What Does It Mean to Be Someone's Valentine?

Valentine's Day history, celebrations, and inspiration

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Valentine's Day is a holiday marked on February 14 that celebrates love in all its forms, whether it's platonic love or romantic love. Often, people express love on Valentine's Day by giving their loved one (also known as Valentine) a token of their affection, like candy, flowers, or a handwritten note in Valentine's Day's signature colors, pink and red. These tokens of affection are commonly known as valentines.

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When someone claims you as their "valentine," it simply means that they want to show you affection. Your valentines can include the person you're dating or married to, family members, and even pets (though you shouldn't expect them to give you a valentine in return).

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What Does it Mean to Be Someone's Valentine?

When someone considers you their valentine, they will likely give you a token of their love — whether that’s flowers, chocolates, or a card. They might also expect you to return the favor.

The History of Valentine’s Day

The true origin of the holiday is vague and shrouded in mystery, but many historians believe the celebration of Valentine's Day began as early as the 14th century.

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A popular theory is that the holiday was named after bishop St. Valentine of Terni. St. Valentine secretly married young couples in Rome to spare the husbands from war, which was against the emperor's orders.

Valentine's Day Cards

Commercially printed Valentine's Day cards began appearing in Europe in the late 1700s and became popular in the U.S. in the mid-1800s.

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Throughout history, Valentine's Day cards commonly depicted (and still depict) Cupid, the Roman God of love. With his bow and arrow, the naked and winged cherub is said to launch arrows at unsuspecting lovers, making them fall madly in love with each other.

Hearts are another image practically synonymous with Valentine's Day because they traditionally symbolize love and emotion. Hearts cover every card, gift, and decoration related to this holiday of love.

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Today, Valentine's Day is commonly celebrated in the United States, Britain, Canada, and Australia. If you grew up in one of these countries, chances are you exchanged valentines with your classmates in elementary school each February.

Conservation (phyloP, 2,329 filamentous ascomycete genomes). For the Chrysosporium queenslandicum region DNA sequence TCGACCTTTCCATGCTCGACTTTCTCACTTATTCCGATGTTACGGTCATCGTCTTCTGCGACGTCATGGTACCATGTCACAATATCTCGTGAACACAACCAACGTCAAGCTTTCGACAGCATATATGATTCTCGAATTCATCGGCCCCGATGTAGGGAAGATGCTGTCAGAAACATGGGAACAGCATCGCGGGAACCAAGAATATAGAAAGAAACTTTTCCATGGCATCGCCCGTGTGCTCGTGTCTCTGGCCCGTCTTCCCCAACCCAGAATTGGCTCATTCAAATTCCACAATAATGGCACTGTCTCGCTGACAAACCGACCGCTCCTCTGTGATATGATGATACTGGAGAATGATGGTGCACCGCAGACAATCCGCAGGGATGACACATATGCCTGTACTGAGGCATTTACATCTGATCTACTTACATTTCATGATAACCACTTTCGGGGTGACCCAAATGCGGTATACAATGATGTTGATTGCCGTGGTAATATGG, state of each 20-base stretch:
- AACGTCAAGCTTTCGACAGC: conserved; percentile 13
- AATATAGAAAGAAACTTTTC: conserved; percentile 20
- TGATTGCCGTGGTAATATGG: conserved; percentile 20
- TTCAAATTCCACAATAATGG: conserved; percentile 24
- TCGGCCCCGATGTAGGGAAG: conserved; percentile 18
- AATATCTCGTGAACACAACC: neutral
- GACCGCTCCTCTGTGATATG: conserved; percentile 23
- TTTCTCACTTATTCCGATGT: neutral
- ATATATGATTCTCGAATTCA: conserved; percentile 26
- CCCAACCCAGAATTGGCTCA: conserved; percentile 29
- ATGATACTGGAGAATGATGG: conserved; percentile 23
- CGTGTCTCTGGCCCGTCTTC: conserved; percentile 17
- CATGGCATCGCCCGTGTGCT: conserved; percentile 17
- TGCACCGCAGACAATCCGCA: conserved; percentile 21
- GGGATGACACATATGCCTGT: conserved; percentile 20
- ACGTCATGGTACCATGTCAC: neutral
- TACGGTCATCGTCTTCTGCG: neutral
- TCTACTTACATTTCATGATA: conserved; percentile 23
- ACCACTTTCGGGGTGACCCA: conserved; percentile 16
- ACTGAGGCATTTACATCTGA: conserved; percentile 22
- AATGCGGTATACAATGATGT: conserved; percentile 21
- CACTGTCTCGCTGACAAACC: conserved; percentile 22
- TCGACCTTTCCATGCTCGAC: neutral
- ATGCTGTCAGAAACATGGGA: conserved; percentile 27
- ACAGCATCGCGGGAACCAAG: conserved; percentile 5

Hallmark estimates that 145 million Valentine's Day cards are exchanged each year, which makes it the second-largest card-sending holiday (Christmas being number one).

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How to Celebrate Valentine’s Day

There are several ways to celebrate Valentine's Day. Some people go full-steam, setting up heart-shaped pink and red decorations with frilly accents, while others keep it simple with a card or verbal greeting. There's no rule about how you should celebrate Valentine's Day, but here are a few popular ways to spend the holiday of love:

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  • Have dinner at a nice restaurant
  • See a movie with loved ones
  • Make a romantic meal for your partner at home
  • Send cards to friends and family
  • Book a night at a hotel with your loved one
  • Watch the sunset

TIP: If you're going to a bar or restaurant for Valentine's Day, make a reservation as soon as possible. Valentine's Day is a popular day to go out to eat and drink, so nice restaurants fill up quickly. Making a reservation early will ensure you have a nice, stress-free evening out.

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Valentine’s Day Crafts

Making crafts is a common way to celebrate any holiday, and Valentine's Day is no exception. Whether you're planning activities for kids or looking for ways to celebrate with your BFF this year, there are several crafts you can tackle. Check out all of our Valentine's Day crafts to get in the holiday spirit.

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Valentine's Day Food

Cooking a romantic dinner, baking a sweet treat, or serving wine and chocolate is a great (and tasty) way to celebrate Valentine's Day. Try these ideas:

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